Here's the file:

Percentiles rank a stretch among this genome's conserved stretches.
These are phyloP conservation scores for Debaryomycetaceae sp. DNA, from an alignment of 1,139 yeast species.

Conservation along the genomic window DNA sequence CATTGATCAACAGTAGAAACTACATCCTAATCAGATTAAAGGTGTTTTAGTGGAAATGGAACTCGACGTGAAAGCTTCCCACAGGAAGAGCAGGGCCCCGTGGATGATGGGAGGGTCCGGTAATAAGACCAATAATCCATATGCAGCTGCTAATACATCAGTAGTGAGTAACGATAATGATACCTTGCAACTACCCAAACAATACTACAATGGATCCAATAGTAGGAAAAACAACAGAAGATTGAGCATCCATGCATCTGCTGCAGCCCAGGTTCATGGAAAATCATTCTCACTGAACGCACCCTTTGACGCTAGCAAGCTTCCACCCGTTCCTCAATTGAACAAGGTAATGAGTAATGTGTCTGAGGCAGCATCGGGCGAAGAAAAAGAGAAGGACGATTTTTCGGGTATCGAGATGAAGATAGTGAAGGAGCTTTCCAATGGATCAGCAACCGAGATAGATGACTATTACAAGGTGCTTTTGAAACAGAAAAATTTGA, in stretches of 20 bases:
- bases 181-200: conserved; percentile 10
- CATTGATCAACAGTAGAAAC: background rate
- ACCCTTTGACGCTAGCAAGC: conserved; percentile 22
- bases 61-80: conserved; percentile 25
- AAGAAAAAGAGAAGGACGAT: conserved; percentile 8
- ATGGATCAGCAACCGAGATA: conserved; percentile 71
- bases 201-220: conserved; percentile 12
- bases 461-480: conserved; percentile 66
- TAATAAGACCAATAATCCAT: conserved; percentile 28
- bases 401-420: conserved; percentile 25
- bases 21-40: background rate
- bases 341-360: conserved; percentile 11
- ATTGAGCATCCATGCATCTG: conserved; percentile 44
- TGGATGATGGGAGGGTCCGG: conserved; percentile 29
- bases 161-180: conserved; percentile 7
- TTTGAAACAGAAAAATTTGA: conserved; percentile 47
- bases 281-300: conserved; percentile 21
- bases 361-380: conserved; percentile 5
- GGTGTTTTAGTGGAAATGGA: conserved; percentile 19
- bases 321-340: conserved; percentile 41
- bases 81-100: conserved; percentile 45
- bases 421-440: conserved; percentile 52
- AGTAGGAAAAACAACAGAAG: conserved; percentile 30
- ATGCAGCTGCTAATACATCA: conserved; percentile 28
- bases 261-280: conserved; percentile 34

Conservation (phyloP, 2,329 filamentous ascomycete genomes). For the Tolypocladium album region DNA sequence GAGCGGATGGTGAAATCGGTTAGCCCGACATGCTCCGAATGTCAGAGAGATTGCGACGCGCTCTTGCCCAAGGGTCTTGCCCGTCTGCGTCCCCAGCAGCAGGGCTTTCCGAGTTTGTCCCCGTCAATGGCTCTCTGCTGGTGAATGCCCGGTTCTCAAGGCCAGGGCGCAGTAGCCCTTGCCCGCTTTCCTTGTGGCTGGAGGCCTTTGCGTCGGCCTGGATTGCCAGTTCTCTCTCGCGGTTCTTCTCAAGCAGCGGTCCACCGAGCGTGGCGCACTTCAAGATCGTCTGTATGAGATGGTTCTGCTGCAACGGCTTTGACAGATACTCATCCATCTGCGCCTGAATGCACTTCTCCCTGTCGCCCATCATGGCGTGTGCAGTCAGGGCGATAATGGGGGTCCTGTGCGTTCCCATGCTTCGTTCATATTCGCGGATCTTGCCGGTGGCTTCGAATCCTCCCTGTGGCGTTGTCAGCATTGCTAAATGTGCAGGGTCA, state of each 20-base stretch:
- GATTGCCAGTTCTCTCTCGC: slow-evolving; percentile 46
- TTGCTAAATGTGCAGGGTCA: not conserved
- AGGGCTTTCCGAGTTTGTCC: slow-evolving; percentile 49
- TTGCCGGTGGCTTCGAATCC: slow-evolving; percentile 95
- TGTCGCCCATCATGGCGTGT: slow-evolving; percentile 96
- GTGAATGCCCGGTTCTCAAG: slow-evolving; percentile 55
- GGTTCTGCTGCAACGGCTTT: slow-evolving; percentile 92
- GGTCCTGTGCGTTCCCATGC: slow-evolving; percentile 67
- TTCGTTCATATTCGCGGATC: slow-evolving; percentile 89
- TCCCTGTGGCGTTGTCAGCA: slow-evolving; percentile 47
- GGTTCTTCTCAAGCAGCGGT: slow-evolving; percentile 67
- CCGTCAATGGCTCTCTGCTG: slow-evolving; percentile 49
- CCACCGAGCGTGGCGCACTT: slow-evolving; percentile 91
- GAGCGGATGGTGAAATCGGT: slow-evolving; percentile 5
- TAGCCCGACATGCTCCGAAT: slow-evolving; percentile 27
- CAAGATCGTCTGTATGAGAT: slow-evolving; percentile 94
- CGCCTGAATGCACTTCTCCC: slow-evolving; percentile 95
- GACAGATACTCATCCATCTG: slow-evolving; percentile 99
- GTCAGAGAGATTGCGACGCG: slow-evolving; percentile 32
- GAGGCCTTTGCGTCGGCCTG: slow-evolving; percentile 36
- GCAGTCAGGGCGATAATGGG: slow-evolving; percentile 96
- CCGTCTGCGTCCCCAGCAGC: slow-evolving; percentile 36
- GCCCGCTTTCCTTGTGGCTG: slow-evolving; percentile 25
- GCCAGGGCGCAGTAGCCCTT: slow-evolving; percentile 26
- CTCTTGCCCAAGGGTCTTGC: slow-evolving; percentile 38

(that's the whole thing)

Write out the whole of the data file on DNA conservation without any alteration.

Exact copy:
Percentiles rank a stretch among this genome's conserved stretches.
These are phyloP conservation scores for Debaryomycetaceae sp. DNA, from an alignment of 1,139 yeast species.

Conservation along the genomic window DNA sequence CATTGATCAACAGTAGAAACTACATCCTAATCAGATTAAAGGTGTTTTAGTGGAAATGGAACTCGACGTGAAAGCTTCCCACAGGAAGAGCAGGGCCCCGTGGATGATGGGAGGGTCCGGTAATAAGACCAATAATCCATATGCAGCTGCTAATACATCAGTAGTGAGTAACGATAATGATACCTTGCAACTACCCAAACAATACTACAATGGATCCAATAGTAGGAAAAACAACAGAAGATTGAGCATCCATGCATCTGCTGCAGCCCAGGTTCATGGAAAATCATTCTCACTGAACGCACCCTTTGACGCTAGCAAGCTTCCACCCGTTCCTCAATTGAACAAGGTAATGAGTAATGTGTCTGAGGCAGCATCGGGCGAAGAAAAAGAGAAGGACGATTTTTCGGGTATCGAGATGAAGATAGTGAAGGAGCTTTCCAATGGATCAGCAACCGAGATAGATGACTATTACAAGGTGCTTTTGAAACAGAAAAATTTGA, in stretches of 20 bases:
- bases 181-200: conserved; percentile 10
- CATTGATCAACAGTAGAAAC: background rate
- ACCCTTTGACGCTAGCAAGC: conserved; percentile 22
- bases 61-80: conserved; percentile 25
- AAGAAAAAGAGAAGGACGAT: conserved; percentile 8
- ATGGATCAGCAACCGAGATA: conserved; percentile 71
- bases 201-220: conserved; percentile 12
- bases 461-480: conserved; percentile 66
- TAATAAGACCAATAATCCAT: conserved; percentile 28
- bases 401-420: conserved; percentile 25
- bases 21-40: background rate
- bases 341-360: conserved; percentile 11
- ATTGAGCATCCATGCATCTG: conserved; percentile 44
- TGGATGATGGGAGGGTCCGG: conserved; percentile 29
- bases 161-180: conserved; percentile 7
- TTTGAAACAGAAAAATTTGA: conserved; percentile 47
- bases 281-300: conserved; percentile 21
- bases 361-380: conserved; percentile 5
- GGTGTTTTAGTGGAAATGGA: conserved; percentile 19
- bases 321-340: conserved; percentile 41
- bases 81-100: conserved; percentile 45
- bases 421-440: conserved; percentile 52
- AGTAGGAAAAACAACAGAAG: conserved; percentile 30
- ATGCAGCTGCTAATACATCA: conserved; percentile 28
- bases 261-280: conserved; percentile 34

Conservation (phyloP, 2,329 filamentous ascomycete genomes). For the Tolypocladium album region DNA sequence GAGCGGATGGTGAAATCGGTTAGCCCGACATGCTCCGAATGTCAGAGAGATTGCGACGCGCTCTTGCCCAAGGGTCTTGCCCGTCTGCGTCCCCAGCAGCAGGGCTTTCCGAGTTTGTCCCCGTCAATGGCTCTCTGCTGGTGAATGCCCGGTTCTCAAGGCCAGGGCGCAGTAGCCCTTGCCCGCTTTCCTTGTGGCTGGAGGCCTTTGCGTCGGCCTGGATTGCCAGTTCTCTCTCGCGGTTCTTCTCAAGCAGCGGTCCACCGAGCGTGGCGCACTTCAAGATCGTCTGTATGAGATGGTTCTGCTGCAACGGCTTTGACAGATACTCATCCATCTGCGCCTGAATGCACTTCTCCCTGTCGCCCATCATGGCGTGTGCAGTCAGGGCGATAATGGGGGTCCTGTGCGTTCCCATGCTTCGTTCATATTCGCGGATCTTGCCGGTGGCTTCGAATCCTCCCTGTGGCGTTGTCAGCATTGCTAAATGTGCAGGGTCA, state of each 20-base stretch:
- GATTGCCAGTTCTCTCTCGC: slow-evolving; percentile 46
- TTGCTAAATGTGCAGGGTCA: not conserved
- AGGGCTTTCCGAGTTTGTCC: slow-evolving; percentile 49
- TTGCCGGTGGCTTCGAATCC: slow-evolving; percentile 95
- TGTCGCCCATCATGGCGTGT: slow-evolving; percentile 96
- GTGAATGCCCGGTTCTCAAG: slow-evolving; percentile 55
- GGTTCTGCTGCAACGGCTTT: slow-evolving; percentile 92
- GGTCCTGTGCGTTCCCATGC: slow-evolving; percentile 67
- TTCGTTCATATTCGCGGATC: slow-evolving; percentile 89
- TCCCTGTGGCGTTGTCAGCA: slow-evolving; percentile 47
- GGTTCTTCTCAAGCAGCGGT: slow-evolving; percentile 67
- CCGTCAATGGCTCTCTGCTG: slow-evolving; percentile 49
- CCACCGAGCGTGGCGCACTT: slow-evolving; percentile 91
- GAGCGGATGGTGAAATCGGT: slow-evolving; percentile 5
- TAGCCCGACATGCTCCGAAT: slow-evolving; percentile 27
- CAAGATCGTCTGTATGAGAT: slow-evolving; percentile 94
- CGCCTGAATGCACTTCTCCC: slow-evolving; percentile 95
- GACAGATACTCATCCATCTG: slow-evolving; percentile 99
- GTCAGAGAGATTGCGACGCG: slow-evolving; percentile 32
- GAGGCCTTTGCGTCGGCCTG: slow-evolving; percentile 36
- GCAGTCAGGGCGATAATGGG: slow-evolving; percentile 96
- CCGTCTGCGTCCCCAGCAGC: slow-evolving; percentile 36
- GCCCGCTTTCCTTGTGGCTG: slow-evolving; percentile 25
- GCCAGGGCGCAGTAGCCCTT: slow-evolving; percentile 26
- CTCTTGCCCAAGGGTCTTGC: slow-evolving; percentile 38